Designed to match the aesthetics of your bedroom, dorm room, living room or kitchen, HP claims its Pavilion all-in-one has been redesigned with a fresh, clean look with more angular lines. The new Pavilion AiOs this year come in two different screen sizes: a 23.8-inch and a 27-inch model. Additionally, there are two different body styles to choose from for the 23.8-inch, as HP has created a second style with a sleeker near-bezel-less display.
Available in a plastic frame, the HP AiO look attractive. The computers are housed in a plastic shell with a bottom, front-firing B&O speaker bar, metal stand and plastic-covered metal base. The result is similar to a small HDTV that you can place on your desk, and it’s an attractive design, which HP claims to be even sleeker than the more premium Envy or Spectre displays from just a few years ago, but at an even more affordable price today.
New to the Pavilion AiO this year is the front-firing B&O-tuned speakers. Last year’s models utilized a downward-firing speaker, and HP claims that the front-firing design is more immersive and the B&O tuning creates loud, clean audio. The same signature B&O speaker bar is carried over from the laptop design, and HP claims that its micro-grilled perforated pattern represents an audio wave.
To enjoy your visual content, the displays can be configured with either a 1080p FHD resolution or a QHD screen resolution. The screen can tilt between 0 and 25 degrees.
Powering the AiO experience is up to an Intel Core i7 Skylake processor with optional NVIDIA GT930A graphics or up to a 7th generation AMD A10 APU processor. The systems can be configured with up to 16GB of memory and 3TB of storage or hybrid drive options up to 1TB.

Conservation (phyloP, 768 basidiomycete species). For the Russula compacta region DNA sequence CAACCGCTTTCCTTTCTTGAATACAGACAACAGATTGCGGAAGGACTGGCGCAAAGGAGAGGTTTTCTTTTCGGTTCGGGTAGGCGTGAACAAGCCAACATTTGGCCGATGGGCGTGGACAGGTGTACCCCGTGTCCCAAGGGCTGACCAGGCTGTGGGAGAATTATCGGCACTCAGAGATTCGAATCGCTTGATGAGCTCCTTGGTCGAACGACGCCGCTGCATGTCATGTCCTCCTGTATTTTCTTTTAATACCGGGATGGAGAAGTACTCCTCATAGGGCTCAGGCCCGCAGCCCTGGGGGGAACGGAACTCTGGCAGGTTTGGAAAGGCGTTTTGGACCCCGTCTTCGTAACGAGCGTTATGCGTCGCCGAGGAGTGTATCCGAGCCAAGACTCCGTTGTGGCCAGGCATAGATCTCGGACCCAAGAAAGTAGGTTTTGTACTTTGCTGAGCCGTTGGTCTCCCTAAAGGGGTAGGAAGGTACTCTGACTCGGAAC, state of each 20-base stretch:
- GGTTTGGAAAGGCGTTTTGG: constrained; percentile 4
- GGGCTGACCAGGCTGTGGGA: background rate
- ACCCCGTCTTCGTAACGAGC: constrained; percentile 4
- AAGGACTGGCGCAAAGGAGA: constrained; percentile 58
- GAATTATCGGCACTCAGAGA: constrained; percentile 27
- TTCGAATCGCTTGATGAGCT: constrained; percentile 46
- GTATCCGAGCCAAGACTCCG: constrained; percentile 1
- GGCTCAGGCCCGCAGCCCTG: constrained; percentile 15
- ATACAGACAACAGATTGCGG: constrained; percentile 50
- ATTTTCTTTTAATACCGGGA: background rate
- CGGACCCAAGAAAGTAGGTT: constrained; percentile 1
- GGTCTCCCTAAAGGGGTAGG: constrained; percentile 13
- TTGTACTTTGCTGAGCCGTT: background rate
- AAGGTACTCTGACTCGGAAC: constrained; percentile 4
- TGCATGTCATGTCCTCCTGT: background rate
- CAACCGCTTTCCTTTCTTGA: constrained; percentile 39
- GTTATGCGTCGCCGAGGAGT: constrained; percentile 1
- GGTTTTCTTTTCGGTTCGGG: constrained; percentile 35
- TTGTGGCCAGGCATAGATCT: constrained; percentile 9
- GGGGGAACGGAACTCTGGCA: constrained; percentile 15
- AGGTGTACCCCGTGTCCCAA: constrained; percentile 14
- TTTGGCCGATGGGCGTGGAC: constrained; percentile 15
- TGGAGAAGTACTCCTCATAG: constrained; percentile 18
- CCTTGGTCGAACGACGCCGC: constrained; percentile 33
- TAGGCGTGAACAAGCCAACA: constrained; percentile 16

Ports are placed in two areas of the AiO. Rear ports helps keep the system clutter-free on your desk. On the rear, there are one USB 3.0 port, two USB 2.0 ports, a LAN connection and HDMI port for connecting the system to a second display. Unfortunately, the Pavilion AiO does not support HDMI input, so you can’t use the Pavilion’s screen to display content from a phone, tablet or camera, for example.
There are also ports on the chin of the AiO. They include a USB 3.0 port, USB Type-C port, media card reader and audio combo jack. I found the bottom-facing ports on the chin to be hard to access, as the screen didn’t tilt far enough back to make it easy to see the ports.
The bezel-less 23.8-inch Pavilion model is only available in FHD screen resolution, and although this more premium AiO shares a similar design language to the regular AiOs in the range, there are a few differences. First, the reduction in bezel produces a striking reduction in size. If you’re in a more compact space, this model may fit in better.
Second, the bezel-less Pavilion AiO also comes with a pop-up camera. HP says that not only does the camera tuck into the display, but it also mechanically disengages when it’s tucked inside the computer. This may be an important consideration for users concerned with privacy.
And lastly, the bezel-less display doesn’t come with an optical drive whereas the other models do.
If you like what the bezel-less model offers, be prepared to pay a premium for the design. This model will cost $749 when it launches on July 10, compared to $699 for the standard 23.8-inch model. The 27-inch model starts at $999 when it becomes available on July 3.
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